Pondering the Economics of Twitter
Let's follow the money. Suppose I have 50 followers. When I update my status, 50 SMS messages get sent out.
Each of my 50 followers pay between .$10 and $.15 per message to their cellular provider. Even if they've bought an "unlimited" message package ($20/month for 2500 messages) and they max it out (but don't go over), they're paying 0.8 cents/message each. Let's say on average they're paying $.05/message. So for every update I make on Twitter my followers are paying their cellular carriers $2.50.
Obvious is in all likelihood paying about $.02 per message terminated via their short code (this is an assumption). So the carriers earn another $1 from Obvious Inc.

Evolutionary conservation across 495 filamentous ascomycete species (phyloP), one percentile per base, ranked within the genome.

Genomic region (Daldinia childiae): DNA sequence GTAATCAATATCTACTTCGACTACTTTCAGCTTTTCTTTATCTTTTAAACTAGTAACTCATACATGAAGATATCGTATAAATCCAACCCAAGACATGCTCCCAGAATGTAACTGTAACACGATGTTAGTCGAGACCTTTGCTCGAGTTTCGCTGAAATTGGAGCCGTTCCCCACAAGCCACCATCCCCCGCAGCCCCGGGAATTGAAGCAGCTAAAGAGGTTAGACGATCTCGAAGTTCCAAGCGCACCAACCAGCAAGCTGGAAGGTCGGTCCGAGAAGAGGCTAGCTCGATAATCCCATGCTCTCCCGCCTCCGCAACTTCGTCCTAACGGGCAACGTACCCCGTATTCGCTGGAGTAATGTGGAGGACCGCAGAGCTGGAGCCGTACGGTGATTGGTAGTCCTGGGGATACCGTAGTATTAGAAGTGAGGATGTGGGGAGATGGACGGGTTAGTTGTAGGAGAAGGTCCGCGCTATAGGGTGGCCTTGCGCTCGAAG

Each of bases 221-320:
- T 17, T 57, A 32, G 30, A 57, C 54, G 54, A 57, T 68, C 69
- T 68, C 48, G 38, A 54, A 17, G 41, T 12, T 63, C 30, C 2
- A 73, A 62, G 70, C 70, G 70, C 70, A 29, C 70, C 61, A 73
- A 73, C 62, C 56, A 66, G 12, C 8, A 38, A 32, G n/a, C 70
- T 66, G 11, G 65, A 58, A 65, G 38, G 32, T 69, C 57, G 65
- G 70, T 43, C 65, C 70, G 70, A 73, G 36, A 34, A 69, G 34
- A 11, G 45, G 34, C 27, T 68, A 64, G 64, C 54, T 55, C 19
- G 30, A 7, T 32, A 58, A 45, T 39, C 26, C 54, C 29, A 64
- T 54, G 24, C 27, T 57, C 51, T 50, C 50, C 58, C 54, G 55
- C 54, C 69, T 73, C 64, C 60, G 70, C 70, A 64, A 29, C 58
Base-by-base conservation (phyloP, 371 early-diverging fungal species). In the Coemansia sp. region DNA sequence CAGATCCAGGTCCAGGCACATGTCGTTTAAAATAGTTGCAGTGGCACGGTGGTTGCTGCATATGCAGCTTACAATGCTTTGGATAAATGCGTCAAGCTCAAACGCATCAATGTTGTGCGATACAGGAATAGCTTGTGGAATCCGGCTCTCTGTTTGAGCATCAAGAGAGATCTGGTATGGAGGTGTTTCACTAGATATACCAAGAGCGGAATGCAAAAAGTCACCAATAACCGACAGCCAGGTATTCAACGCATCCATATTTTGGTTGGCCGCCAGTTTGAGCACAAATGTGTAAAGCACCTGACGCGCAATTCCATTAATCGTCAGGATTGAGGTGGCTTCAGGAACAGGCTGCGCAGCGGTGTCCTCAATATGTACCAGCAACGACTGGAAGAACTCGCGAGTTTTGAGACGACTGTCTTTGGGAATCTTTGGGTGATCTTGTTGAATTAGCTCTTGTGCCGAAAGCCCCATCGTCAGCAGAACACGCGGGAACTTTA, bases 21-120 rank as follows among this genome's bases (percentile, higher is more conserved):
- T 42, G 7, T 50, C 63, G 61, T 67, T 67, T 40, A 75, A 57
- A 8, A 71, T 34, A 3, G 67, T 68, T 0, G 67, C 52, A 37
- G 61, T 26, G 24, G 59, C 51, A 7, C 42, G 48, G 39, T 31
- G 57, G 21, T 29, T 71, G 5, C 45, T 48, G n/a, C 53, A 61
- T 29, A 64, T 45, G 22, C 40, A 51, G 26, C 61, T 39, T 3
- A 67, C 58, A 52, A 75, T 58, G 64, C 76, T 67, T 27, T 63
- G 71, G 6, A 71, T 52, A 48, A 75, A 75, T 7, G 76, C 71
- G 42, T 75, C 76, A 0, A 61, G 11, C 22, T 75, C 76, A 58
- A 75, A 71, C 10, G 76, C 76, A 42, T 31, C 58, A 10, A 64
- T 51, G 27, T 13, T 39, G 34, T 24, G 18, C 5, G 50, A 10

Twitter messages are limited to 140 characters, I'm guessing the eventual business model is advertising and Obvious plans to use the remaining 20 characters (less addressing info) as their ad inventory.
So what do we have...
The cellular carriers are getting filthy rich. For every little update I make to my status on Twitter the cellular carriers get paid $3.50. The carrier costs for this are really low (I'd estimate well under $.05)
Obvious needs to be able to sell their ad inventory for more than the cost of terminating the SMS'es. So Obvious needs to sell out their inventory at a $20 CPM to break even. Obvious has some demographic data, but no real time geographic data on my followers. Do they parse my messages for context and content (a la gmail)? That could greatly increase the CPM they could command.
If the carriers were smart, they would waive the message termination fees they charge Obvious. Sure, it's great for them to get paid on both ends, but it really behooves them to foster the adoption of opt in, push, subscription services that use SMS.
Jason Devitt had a great post a while back on the economics of SMS.